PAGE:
Note: This article was originally published November 2, 2011.
In October of 2011, the WV Food & Farm Coalition joined forces with the Kanawha Community Garden Association (KCGA), WVU Extension Service and West Virginia State University Extension Service to host a tour of five Charleston-area community gardens. The tour was geared towards other garden organizers from around the state, and 12 participants from five counties attended. Though all of the gardens we visited on the tour were “member gardens” of the KCGA, some had just broken ground the previous season while others had been in operation for five years. Each garden plays a different role in its community, from sharing food among gardeners to supplying food for a soup kitchen. The tour introduced participants to a wide range of community garden approaches — as well as to people who can serve as resources on garden projects.
The following is a summary of the information and “lessons learned” presented on the tour.
About the Kanawha Community Garden Association
The tour began at WVU Extension office in Kanawha County, where participants learned how that office helped launch KCGA after hearing requests for guidance from new and prospective community gardeners. The volunteer-run KCGA now hosts meetings for members of gardens, helps them share ideas and resources with each other, and organizes trainings and workshops in partnership with WVU Extension. KCGA has become pivotal in the area’s community garden efforts and serves as a model that other regions could replicate. Gardens from outside Kanawha County are also welcome to join the Association.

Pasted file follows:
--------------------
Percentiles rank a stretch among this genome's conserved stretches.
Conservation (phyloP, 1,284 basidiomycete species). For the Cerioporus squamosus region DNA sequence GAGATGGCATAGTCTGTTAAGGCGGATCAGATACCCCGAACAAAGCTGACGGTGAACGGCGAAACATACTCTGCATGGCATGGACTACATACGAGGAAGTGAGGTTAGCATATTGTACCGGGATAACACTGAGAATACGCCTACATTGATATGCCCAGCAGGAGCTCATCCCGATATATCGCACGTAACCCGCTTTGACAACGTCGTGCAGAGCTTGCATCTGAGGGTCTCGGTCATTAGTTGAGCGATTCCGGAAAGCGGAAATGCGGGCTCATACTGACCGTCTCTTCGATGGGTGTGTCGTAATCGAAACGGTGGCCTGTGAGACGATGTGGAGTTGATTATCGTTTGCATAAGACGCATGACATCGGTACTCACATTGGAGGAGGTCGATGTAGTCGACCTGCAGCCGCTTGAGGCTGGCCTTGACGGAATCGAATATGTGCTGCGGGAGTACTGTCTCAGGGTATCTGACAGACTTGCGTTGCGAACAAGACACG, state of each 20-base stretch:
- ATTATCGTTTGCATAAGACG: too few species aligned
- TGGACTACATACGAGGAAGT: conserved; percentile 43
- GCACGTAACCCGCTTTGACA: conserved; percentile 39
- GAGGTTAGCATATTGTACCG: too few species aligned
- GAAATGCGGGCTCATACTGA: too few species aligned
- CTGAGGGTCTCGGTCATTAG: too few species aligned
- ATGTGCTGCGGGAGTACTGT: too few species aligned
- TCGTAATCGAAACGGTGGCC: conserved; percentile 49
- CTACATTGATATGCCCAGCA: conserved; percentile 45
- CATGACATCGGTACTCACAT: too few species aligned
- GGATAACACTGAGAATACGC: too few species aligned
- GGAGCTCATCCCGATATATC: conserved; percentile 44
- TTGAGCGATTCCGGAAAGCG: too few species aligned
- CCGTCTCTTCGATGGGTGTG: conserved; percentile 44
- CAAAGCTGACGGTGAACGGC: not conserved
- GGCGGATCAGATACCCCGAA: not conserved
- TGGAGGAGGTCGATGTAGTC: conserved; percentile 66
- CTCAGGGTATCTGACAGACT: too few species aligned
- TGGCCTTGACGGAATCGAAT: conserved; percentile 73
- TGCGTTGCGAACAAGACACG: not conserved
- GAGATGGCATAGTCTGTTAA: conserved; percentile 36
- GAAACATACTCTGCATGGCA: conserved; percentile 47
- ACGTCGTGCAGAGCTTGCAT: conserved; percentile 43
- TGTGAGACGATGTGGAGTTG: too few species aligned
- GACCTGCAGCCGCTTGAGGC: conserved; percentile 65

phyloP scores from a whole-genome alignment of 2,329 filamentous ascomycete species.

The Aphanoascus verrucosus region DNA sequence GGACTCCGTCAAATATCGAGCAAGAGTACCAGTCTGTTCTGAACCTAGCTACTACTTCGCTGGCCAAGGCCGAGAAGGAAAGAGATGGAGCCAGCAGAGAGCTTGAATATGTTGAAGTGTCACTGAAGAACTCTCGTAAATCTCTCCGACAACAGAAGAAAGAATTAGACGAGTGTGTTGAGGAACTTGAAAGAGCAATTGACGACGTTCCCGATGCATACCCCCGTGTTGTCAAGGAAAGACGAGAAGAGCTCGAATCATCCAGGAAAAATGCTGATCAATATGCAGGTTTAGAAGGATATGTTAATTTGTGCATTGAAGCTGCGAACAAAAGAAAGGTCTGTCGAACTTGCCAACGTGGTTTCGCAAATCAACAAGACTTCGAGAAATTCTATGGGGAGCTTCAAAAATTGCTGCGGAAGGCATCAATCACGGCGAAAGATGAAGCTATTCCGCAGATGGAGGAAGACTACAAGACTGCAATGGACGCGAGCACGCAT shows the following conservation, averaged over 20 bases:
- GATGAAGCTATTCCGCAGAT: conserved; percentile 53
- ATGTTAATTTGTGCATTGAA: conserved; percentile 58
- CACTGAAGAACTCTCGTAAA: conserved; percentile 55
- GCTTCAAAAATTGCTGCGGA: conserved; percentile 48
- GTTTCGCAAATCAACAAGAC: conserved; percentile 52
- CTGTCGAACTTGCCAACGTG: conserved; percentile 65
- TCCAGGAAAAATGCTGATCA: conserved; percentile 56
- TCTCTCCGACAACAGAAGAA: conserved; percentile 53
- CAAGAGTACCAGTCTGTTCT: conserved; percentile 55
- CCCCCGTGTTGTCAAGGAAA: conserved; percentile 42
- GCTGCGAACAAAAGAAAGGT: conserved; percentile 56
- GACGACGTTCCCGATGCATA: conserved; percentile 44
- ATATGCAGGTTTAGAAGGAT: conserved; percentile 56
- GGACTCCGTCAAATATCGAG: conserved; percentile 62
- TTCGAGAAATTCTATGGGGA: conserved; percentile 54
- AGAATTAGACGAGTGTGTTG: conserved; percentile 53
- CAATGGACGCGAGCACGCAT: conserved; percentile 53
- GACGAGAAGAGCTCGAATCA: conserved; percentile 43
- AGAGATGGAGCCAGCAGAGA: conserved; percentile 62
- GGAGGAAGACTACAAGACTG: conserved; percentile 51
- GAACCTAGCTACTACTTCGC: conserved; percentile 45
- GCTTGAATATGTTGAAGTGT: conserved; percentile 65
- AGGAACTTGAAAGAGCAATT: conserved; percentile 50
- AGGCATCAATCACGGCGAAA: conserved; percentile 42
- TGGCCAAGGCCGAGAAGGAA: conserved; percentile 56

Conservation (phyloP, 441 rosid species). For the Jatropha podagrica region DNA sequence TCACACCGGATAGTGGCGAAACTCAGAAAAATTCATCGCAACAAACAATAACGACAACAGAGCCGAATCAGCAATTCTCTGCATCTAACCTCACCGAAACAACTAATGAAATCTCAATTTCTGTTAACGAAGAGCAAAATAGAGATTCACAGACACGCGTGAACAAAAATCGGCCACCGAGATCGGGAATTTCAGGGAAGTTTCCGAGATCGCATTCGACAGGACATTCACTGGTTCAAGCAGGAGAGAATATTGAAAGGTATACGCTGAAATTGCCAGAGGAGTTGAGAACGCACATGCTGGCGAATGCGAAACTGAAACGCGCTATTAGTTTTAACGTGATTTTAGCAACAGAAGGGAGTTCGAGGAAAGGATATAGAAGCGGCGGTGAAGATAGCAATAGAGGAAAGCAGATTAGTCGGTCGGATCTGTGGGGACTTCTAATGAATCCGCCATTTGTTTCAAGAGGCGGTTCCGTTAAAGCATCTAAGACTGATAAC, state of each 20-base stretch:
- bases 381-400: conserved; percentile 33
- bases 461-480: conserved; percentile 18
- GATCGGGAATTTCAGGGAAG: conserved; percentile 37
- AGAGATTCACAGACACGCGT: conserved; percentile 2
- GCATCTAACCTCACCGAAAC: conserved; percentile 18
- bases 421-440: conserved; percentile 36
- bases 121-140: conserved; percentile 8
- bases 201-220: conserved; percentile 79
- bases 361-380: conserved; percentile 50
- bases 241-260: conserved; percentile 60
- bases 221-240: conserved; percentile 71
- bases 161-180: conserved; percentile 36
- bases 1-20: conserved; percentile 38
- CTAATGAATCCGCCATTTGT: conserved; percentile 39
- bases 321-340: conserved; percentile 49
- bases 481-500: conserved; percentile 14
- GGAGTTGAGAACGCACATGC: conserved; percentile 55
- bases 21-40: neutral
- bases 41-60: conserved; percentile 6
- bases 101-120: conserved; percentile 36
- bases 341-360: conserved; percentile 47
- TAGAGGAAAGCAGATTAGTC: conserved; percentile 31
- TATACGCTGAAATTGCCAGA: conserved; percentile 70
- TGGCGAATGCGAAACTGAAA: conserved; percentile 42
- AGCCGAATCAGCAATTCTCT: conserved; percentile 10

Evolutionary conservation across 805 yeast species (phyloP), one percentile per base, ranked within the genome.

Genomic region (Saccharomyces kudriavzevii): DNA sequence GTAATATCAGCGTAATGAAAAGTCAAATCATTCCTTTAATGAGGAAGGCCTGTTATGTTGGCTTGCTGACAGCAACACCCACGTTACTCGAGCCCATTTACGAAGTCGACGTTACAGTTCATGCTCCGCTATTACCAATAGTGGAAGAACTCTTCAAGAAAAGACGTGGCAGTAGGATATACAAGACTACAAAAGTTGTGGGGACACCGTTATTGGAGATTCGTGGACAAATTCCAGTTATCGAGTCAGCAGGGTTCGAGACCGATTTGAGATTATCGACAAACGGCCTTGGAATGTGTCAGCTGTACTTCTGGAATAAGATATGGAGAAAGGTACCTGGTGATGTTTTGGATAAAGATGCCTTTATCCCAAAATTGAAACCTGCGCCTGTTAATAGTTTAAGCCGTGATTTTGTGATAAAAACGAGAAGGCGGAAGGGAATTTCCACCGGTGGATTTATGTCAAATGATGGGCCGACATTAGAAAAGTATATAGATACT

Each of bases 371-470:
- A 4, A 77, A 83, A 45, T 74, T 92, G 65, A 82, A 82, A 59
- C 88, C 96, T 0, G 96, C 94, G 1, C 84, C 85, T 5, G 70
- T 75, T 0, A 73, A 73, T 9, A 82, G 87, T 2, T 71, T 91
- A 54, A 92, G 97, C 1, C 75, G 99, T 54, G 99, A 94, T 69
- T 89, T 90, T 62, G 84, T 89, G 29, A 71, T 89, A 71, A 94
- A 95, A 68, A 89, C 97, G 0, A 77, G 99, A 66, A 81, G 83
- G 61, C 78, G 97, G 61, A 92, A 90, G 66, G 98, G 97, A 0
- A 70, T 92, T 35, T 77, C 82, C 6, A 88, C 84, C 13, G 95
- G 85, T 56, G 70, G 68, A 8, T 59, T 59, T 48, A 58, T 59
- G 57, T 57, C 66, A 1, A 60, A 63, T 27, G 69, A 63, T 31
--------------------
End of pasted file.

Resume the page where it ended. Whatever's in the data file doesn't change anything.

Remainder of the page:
Contact: Kelly Straight, KCGA President (email@example.com / (304) 768-4141); John Porter, WVU Extension Service (firstname.lastname@example.org / (304) 720-9573) or visit http://kanawha.ext.wvu.edu/kcga.
Dunbar Community Gardens
This garden began in 2009 when Sharon Pearson and two 90-year-old neighbors petitioned the city for use of a vacant lot. Now, a small but dedicated group uses the space as a community garden to produce for themselves and to donate at the local food pantry. One high school student earns service hours by gardening and donating his produce. Challenges include involving more community members who feel ownership for the garden, publicizing the garden with signs, and gardening on compacted earth with waste buried underneath.
Contact: Sharon Pearson, email@example.com / (304) 768-0632
Rock Lake Community Garden
Now finishing its first season, this garden grew from the Rock Lake Community Center project on the site of an old quarry, community pool, and putt-putt golf course. The garden consists of tall raised beds, each with its own overhead trellis, organized using the “Square Foot Gardening” method (http://en.wikipedia.org/wiki/Square_foot_gardening). Kelly Straight, one of the community center’s coordinators, performs much of the work, but in good weather several volunteers from the neighboring church help out. The church also provides a large portion of funding for the garden and community center. Kelly stressed the importance of reaching out to the community before starting the garden, to ensure the presence of a strong, invested base of volunteers.
The Rock Lake Community Garden’s vision is that gardeners will work in exchange for produce from the garden, and that the garden will promote healthy living in the community. The garden hosted a recent workshop for the Junior Master Gardeners program in partnership with West Virginia State University Extension ((http://jmgkids.us/; contact Melissa Hudson of WVSU for details at firstname.lastname@example.org). This program provides an array of curricula that use gardening as a teaching tool for elementary and middle school aged youth. Rock Lake plans to host more workshops in the future.
Contact: Kelly Straight, email@example.com / (304) 768-4141
This garden is maintained by local Master Gardeners and dedicated to Harry Wise. A founding member of the Kanawha Master Gardener Association, Harry passed away in 2007. This flower garden beautifies the entrance to Coonskin Park and includes a gazebo structure. Coonskin Park has provided a large portion of funding, and many of the flowers came from Harry’s own garden.
Contact: Randy Rader, (304) 766-2448; see photos at:http://kanawha.ext.wvu.edu/mastergardener/kcmga_photo_album/harry_s_garden_photos
Carroll Terrace Community Garden